Robert (gurdonark) wrote,
Robert
gurdonark

on hacking for good

I read Ryan Rix's weblog post, "Hacking for Good 1" this morning. In the post, he discusses the way that folks are connected to kindred spirits in the virtual space,but sometimes
get disconnected from people in "real time" realspace. He makes the point that one use of technology for good is to figure out how to facilitate people getting more in touch with the people around them.

I like people, though I am perhaps more a loner than some folks. It's important to me that the daily fabric include friendly greetings and common courtesy. I thought to myself recently,though, that some ways folks seek to bridge the gap between folks do not work for me. When I go to church, I feel at home and connected,until they get to the part, usually near the beginning, when everyone is supposed to stand up and greet one's neighboring congregants.

Though I join in with appropriate "good morning!" handshake participatory zeal, I always leave this exercise feeling more distant than I was before the drill. Perhaps it is just me, or perhaps it is the extremely artificial nature of the beast. I'm much more at home sitting in a large space with people I do not know engaging in a common spiritual practice. That seems much more real to me than a "hi, how are you?" handshake ceremony.

I have a similar theory that eBay is the best social media. In eBay, one buys or sells, and the enterprise works because one stranger gets money and ships goods to another stranger, with simple messages and e-mails all around. It takes a lot of faith to do eBay, though my faith is tempered with sufficient skepticism that I rarely do large transactions there. But it is life-affirmig that this particular little free-ish market actually works, and that one often encounters common courtesy there. It is like social media in another way--regular users have needless panic attacks over minor terms of service issues.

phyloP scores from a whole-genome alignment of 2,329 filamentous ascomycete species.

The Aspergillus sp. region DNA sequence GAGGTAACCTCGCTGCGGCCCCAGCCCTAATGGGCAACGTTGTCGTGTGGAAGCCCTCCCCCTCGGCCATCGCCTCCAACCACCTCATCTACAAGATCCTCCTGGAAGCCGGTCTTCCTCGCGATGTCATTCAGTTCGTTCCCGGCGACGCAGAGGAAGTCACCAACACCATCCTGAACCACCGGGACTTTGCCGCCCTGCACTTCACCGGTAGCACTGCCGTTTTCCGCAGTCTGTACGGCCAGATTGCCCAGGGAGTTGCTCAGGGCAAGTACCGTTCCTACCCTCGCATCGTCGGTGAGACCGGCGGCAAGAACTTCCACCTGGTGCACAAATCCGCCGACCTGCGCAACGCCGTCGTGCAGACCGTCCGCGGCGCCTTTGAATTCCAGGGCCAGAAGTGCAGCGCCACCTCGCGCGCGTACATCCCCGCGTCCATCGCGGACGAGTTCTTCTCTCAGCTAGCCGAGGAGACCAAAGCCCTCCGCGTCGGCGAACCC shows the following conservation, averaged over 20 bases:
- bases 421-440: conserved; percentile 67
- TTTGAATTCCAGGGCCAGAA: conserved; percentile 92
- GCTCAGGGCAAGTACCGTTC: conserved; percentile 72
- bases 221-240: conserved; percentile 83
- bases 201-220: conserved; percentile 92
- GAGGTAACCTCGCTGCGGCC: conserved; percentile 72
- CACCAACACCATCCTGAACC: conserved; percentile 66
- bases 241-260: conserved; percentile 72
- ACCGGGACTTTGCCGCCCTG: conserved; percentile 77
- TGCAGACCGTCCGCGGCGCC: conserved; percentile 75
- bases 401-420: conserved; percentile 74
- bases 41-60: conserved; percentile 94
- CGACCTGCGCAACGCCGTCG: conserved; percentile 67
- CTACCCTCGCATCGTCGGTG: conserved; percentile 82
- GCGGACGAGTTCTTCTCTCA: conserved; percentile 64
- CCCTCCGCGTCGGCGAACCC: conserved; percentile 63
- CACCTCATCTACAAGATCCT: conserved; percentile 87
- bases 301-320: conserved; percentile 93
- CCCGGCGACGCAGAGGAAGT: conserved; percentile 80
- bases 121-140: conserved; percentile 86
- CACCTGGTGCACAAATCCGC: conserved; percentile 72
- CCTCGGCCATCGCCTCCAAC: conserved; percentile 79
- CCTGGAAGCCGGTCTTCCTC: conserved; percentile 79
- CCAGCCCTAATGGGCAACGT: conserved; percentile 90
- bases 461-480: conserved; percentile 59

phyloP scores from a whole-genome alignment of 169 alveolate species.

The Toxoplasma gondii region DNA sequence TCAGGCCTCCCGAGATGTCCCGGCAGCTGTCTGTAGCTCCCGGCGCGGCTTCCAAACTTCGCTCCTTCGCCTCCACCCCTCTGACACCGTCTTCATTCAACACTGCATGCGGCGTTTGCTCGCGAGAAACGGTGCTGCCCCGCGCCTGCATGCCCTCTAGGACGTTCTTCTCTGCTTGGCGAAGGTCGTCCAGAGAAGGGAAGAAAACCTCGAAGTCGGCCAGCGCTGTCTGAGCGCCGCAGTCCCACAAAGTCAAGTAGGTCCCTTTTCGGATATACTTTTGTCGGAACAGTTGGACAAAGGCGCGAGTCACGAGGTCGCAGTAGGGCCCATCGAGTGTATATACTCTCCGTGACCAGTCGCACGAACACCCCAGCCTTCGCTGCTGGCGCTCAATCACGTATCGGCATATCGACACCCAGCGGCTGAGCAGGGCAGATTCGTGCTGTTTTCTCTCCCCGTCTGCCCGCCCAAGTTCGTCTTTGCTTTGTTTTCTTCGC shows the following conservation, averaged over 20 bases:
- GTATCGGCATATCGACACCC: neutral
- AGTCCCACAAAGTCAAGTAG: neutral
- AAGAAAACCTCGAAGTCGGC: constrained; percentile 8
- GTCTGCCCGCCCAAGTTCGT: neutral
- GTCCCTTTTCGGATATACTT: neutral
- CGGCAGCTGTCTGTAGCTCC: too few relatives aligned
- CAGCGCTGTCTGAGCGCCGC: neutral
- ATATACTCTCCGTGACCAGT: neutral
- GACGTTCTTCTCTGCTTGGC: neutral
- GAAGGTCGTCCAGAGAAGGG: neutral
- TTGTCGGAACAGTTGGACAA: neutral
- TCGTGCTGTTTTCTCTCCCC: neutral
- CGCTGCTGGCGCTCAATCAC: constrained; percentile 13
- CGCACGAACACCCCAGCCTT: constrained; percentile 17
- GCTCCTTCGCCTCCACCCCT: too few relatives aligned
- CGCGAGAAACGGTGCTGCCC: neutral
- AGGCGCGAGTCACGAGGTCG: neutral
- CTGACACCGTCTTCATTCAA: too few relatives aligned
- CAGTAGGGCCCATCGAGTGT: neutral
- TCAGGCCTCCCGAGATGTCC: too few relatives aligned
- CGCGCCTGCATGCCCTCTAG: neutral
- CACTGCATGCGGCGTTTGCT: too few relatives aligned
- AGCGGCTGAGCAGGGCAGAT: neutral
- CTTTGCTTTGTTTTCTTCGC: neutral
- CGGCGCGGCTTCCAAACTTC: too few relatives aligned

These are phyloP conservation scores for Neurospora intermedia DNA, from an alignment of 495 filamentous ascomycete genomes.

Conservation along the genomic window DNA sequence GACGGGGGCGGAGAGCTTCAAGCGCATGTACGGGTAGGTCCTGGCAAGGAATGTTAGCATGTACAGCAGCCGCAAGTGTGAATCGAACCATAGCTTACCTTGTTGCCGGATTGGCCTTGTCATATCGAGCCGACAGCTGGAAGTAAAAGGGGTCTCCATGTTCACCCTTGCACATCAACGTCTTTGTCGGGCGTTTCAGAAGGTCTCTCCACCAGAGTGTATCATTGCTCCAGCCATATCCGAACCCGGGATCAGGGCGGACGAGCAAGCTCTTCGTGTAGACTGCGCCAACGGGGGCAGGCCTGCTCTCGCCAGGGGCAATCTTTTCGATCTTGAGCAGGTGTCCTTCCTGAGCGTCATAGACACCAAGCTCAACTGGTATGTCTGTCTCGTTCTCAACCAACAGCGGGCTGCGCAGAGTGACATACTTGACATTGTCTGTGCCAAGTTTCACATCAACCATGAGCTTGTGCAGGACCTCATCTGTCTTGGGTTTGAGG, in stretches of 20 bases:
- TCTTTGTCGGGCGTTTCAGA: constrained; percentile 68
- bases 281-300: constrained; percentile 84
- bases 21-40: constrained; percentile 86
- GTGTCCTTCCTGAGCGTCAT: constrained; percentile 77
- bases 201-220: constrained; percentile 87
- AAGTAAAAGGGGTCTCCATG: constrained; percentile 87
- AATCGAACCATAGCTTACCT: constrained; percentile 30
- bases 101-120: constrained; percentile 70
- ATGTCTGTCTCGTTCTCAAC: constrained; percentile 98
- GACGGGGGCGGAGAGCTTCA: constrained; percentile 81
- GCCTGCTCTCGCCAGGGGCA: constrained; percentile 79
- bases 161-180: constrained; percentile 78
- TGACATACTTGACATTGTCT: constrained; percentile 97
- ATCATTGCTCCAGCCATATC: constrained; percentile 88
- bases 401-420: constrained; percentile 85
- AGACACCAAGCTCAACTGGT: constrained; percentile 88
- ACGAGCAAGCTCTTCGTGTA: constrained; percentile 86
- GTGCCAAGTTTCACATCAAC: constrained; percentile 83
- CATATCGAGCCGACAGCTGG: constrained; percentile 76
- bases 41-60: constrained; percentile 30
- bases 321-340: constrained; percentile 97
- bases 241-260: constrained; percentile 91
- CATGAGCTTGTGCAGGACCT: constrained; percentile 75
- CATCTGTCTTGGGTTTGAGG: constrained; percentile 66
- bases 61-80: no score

Ultimately, things like Facebook and LiveJournal and Twitter are all engines for good merely disguised as ways to make corporate revenue. It's true that it's too bad that engines like MeetUp never really fulfilled their promise to link people up in real space. Yet the Audubon Society and Friends of the Library and the chess club and the garden club soldier on, to say nothing of hot rod and classic auto clubs.

I do not know much about hacking for good, but I do think that there are ways to bridge the gaps among people, on-line, off-line, and between the lines.
Perhaps it is a worthy effort to learn more.
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